Improve Your Security With Two-Step Authentication

Improve your security with two-step authentication …

Two-step authentication offers additional login security when you are accessing online resources. When two-step authentication is available, you will still log into the site with your user name and password, but that will kick off the second step which is usually a text message containing a PIN (personal identification number) sent to your mobile phone. That PIN must then be entered on the login…

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Improve Your Security With Two-Step Authentication

Two-step authentication offers additional login security when you are accessing online resources. When two-step authentication is available, you will still log into the site with your user name and password, but that will kick off the second step which is usually a text message containing a PIN (personal identification number) sent to your mobile phone. That PIN must then be entered on the login screen to get access to the site. The PIN is only operational for a short period of time – usually less than a minute – and changes each time you log into the site.

Why is two-step authentication worth the effort? Even if a hacker is able to get your user name and password, they still can’t get into your account without the PIN – which is only sent to the mobile number you specified when you set up your account. If your phone’s charging stand is next to your computer, it’s really not that much of an inconvenience.

What accounts should be set up with two-step authentication? Obviously, financial, medical and commercial sites containing personal, financial and credit card information are priorities but so are social networks and especially email accounts. Facebook, Twitter and LinkedIn now support it as do Yahoo! Mail, Google/Gmail, PayPal, Dropbox and Evernote. Even blog platforms – including WordPress.com – support it.

You can learn more about tow-step verification along with a more complete list of sites supporting it at Wikipedia.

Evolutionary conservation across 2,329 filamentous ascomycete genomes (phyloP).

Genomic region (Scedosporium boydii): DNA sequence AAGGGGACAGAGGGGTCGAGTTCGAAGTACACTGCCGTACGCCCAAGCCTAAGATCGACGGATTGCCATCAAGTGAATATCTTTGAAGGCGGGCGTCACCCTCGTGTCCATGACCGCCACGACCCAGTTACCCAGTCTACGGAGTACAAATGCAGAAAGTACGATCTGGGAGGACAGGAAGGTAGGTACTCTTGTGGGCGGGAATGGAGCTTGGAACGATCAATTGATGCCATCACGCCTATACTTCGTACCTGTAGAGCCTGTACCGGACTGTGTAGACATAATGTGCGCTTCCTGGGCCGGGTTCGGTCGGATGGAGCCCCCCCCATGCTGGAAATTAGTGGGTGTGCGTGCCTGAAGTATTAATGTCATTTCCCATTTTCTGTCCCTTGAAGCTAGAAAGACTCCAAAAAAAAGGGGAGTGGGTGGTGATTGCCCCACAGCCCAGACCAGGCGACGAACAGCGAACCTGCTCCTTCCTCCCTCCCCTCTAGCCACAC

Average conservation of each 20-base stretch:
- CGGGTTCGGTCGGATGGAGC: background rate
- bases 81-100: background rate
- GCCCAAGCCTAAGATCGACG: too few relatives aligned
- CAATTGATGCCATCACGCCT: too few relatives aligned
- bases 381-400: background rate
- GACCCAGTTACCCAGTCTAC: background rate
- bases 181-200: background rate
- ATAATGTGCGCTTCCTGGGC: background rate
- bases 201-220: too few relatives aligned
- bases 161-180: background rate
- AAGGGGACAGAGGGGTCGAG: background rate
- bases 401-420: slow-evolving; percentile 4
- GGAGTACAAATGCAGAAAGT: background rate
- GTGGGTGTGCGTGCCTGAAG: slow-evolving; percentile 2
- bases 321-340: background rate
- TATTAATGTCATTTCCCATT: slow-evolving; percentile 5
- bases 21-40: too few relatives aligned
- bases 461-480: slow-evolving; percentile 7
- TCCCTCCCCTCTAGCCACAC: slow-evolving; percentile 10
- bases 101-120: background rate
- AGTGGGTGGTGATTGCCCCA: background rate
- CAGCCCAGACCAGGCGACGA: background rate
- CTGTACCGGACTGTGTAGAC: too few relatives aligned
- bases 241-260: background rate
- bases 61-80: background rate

Today’s Tech – Oct. 16th

Today’s Tech for Oct. 16th …

Mac users will find big updates for the iWork apps (Pages, Keynote & Numbers) on both Mac and iOS. This includes support for the new Mac/iOS split screen and force touch features. One very nice update supports extended features in OpenType fonts like small caps, contextual fractions, alternative glyphs and others. If you have older documents from iWork ’06 and ’08, it’s now easier to open them.…

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Today’s Tech – Oct. 16th

Mac users will find big updates for the iWork apps (Pages, Keynote & Numbers) on both Mac and iOS. This includes support for the new Mac/iOS split screen and force touch features. One very nice update supports extended features in OpenType fonts like small caps, contextual fractions, alternative glyphs and others. If you have older documents from iWork ’06 and ’08, it’s now easier to open them. You can also preview documents in iOS and Android browsers.


Security Alert! Adobe has announced there is a new vulnerability in Flash that affects every version of Flash on every Mac, Windows and Linux system. It will allow an attacker to take control of your computer and crash it. Even worse, there is no fix and no estimate when one will be released. If you still have Flash on your computer, remove it now!


Yahoo’s doing away with passwords on the latest version of their Mail apps (iOS and Android). First, you’ll assign a mobile phone number to your account. Then, when you want to open the app, Yahoo will send an “account key” to you via phone which you then click to access your mail. Not only that, but your Mail app will also support third-party mail accounts from Outlook, Hotmail and AOL. They are “working” to include Gmail as an option too.

Print to PDF has been a standard feature on Mac systems for years, but now it’s finally arrived on Windows too. Windows 10 now includes Print to PDF in the print options panel for any text editor or word-processing app.

1Password has released an update that includes some basic but useful features like large type (Be still my ancient eyes!) for displaying passwords and making it easier to change the password to secondary vaults. They are improving security for your saved passwords by insuring the apps take advantage of the latest Apple security updates. Keep an eye out for updates to the 1Password browser extension.

And finally, since it is Friday, here’s a little something to get you ready for the weekend . . . Jeanne Robertson explains why you don’t want to bungee jump naked.

[youtube https://youtu.be/L1_W0LCHwK4]

1Password for Mac Supports One-Time Passwords

If you haven’t heard of two factor authentication – also called one-time passwords – you are missing out on one of the best ways to protect yourself online. Two factor authentication makes logging into a site or platform a two-step process. First there’s your standard user name and password, but then the second step is a one-time code that is generated just for this login and usually sent to you…

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